The event celebrating marijuana, similar to parties held across the country on April 20 every year, is not sanctioned by the university but continues to draw large crowds each year nonetheless.
 
In March, UCSC officials were informed of several swastikas scrawled in men's restrooms in the McHenry Library and Porter College. The Porter College graffiti also included a message that read: "Blood will be shed @ UCSC, 4/20/11."
 
UCSC officials, citing security concerns, declined to offer details about how the campus will be policed Wednesday.
 
"Given that the 4/20' event regrettably brings many extra people to campus that afternoon, I can say we routinely bring in extra officers in an effort to minimize the impact of that event on the campus. That will be the case again on Wednesday," UCSC spokesman Jim Burns said.
 
A letter from UCSC Chancellor George Blumenthal issued to the campus shortly after the graffiti was discovered said that it was being investigated by UCSC police as a potential hate crime.
 
It is unclear if the chosen date has any connection to the crowds expected on campus. Pointing out the swastikas accompanying the message, some have noted April 20 also is Nazi leader Adolf Hitler's
 
In December, graffiti was found in a Social Sciences 2 men's bathroom that threatened violence Jan. 18. The campus was alerted to the threat, some teachers canceled classes, police presence was augmented and then the day passed without incident.
 
Many students on campus said Monday they were unaware of the most recent threat, and, even when informed of the specifics, would not change their plans for Wednesday.
 
"Last year on 4/20 there were a ton of cops around everywhere, so I don't know how much safer it could get," UCSC sophomore Julian Rifkin said. "I'm not at all worried. I feel safe on this campus."
 

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MMD's prepare for "420" rush

Category: Culture | Posted on Tue, April, 19th 2011 by THCFinder
Tomorrow marijuana users unite in cloud of hazy smoke to celebrate "420," or April 20, in what has become a smoking holiday for marijuana users, and Medical Marijuana Dispensaries, or MMD's, are stoked to capitalize with special prices and deals.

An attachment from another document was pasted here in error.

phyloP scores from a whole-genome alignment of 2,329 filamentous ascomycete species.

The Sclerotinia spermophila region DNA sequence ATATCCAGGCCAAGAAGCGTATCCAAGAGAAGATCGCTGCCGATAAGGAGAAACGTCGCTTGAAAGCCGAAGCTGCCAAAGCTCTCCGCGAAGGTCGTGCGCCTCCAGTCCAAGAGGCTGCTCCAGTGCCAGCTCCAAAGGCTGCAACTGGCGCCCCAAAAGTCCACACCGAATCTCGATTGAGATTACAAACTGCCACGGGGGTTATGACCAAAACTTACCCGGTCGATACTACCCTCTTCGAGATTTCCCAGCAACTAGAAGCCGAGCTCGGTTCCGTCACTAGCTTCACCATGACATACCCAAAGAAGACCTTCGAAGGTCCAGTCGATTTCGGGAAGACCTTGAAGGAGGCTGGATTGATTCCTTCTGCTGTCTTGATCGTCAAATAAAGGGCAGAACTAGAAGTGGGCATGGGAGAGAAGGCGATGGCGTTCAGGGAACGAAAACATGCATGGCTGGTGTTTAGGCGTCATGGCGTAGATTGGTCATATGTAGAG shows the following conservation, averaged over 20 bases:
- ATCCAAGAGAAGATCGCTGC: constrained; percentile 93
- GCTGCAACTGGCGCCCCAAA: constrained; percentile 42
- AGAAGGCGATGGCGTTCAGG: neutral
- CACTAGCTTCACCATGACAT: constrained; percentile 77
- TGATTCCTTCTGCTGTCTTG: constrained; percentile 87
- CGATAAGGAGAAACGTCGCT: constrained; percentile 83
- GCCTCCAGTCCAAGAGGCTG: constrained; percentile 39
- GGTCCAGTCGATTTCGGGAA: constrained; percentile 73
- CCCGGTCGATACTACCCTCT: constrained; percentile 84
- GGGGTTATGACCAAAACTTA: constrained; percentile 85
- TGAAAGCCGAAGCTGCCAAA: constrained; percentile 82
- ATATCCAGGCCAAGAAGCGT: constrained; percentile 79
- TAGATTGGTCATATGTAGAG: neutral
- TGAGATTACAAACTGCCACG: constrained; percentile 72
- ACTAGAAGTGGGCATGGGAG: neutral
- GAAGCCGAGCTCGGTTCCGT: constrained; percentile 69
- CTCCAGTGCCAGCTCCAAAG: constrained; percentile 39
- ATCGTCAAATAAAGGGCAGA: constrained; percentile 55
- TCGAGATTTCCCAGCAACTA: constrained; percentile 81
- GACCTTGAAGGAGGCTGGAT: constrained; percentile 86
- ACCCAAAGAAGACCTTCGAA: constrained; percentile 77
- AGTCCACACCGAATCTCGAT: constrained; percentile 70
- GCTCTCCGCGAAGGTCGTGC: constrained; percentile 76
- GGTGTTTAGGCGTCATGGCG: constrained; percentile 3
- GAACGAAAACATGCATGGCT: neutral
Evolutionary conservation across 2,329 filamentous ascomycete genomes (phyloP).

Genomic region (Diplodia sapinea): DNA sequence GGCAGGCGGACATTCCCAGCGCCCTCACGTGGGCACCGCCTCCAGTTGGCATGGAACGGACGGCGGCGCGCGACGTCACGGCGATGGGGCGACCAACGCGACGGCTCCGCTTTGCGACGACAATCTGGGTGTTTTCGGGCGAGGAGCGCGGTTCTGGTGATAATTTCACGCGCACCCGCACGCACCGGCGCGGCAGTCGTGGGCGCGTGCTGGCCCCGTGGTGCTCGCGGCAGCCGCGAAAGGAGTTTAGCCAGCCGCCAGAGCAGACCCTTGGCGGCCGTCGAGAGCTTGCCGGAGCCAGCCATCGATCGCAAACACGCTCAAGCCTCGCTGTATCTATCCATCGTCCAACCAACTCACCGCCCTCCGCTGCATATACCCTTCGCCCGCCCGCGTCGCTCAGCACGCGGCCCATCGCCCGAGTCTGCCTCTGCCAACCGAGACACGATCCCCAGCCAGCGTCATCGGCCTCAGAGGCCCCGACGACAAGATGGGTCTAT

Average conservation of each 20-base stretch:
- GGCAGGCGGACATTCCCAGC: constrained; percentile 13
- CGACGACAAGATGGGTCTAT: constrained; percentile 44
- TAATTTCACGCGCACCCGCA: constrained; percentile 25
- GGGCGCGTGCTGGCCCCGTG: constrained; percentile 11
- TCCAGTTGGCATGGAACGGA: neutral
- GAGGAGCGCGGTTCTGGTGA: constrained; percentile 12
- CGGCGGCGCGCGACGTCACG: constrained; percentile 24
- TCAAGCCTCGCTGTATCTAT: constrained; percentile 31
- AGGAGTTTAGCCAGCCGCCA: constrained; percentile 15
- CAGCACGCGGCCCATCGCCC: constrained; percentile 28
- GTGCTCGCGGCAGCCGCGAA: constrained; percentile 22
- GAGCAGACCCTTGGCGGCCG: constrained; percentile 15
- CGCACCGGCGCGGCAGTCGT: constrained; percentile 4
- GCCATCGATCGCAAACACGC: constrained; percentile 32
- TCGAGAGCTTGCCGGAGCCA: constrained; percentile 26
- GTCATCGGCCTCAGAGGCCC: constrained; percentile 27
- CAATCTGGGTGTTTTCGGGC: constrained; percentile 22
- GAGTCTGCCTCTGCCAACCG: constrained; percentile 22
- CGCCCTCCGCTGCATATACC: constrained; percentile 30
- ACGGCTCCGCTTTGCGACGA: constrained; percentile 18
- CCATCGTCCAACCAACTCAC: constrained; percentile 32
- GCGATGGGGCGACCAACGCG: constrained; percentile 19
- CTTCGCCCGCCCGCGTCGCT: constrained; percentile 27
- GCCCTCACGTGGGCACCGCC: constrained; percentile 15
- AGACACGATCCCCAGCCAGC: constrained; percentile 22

From Barbecues to cash giveaways and buy one get one offers, MMD's across Fort Collins are anticipating big crowds tomorrow.
 
Cannabis Care, 227 Jefferson St., is anticipating a 50 percent increase in sales today as they offer "Old School" prices on grams, ounces, eighths and quarters of its medicinal marijuana.
 
Stephen Lewchuk, manager Cannabis Care Wellness Center in Garden City who helped launch the Fort Collins MMD, said sales on "420" last year were phenomenal.
 
In Garden City, Lewchuk said they are hosting a Barbeque to celebrate "420" and are expecting to see every card-carrying medical marijuana user buying product.
 
"It's not so much just getting high, but what it (medical marijuana) actually does right now how much it is blowing up right now," Lewchuk said. "It's more of a protest than a celebration because we are protesting for our rights."
 

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Is Big Pharma set to corner the American market on medical marijuana?

Category: Culture | Posted on Tue, April, 19th 2011 by THCFinder
The American Independent has previously reported on the growing corporatization of the incipient medical marijuana industry at a time when medical marijuana dispensaries scrabble to hold on to their businesses in the face of a multi-pronged federal crackdown. But there are signs afoot that it just may become ever more corporate if a Big Pharma push to get the U.S. Food and Drug Administration to recognize a cannabis-derived drug is successful.
 
Last week, British prescription drug manufacturer GW Pharmaceuticals announced a licensing agreement with drug giant Novartis, maker of Ritalin and Excedrin, to begin selling GW’s drug Sativex in markets across Asia, Africa, Oceania and the Middle East. The medication is already available in Britain, where it’s produced and marketed by Bayer, and in Canada and Spain. It’s on the market in those countries as a liquid that patients spray under the tongue and is prescribed primarily for sufferers of multiple sclerosis and cancer.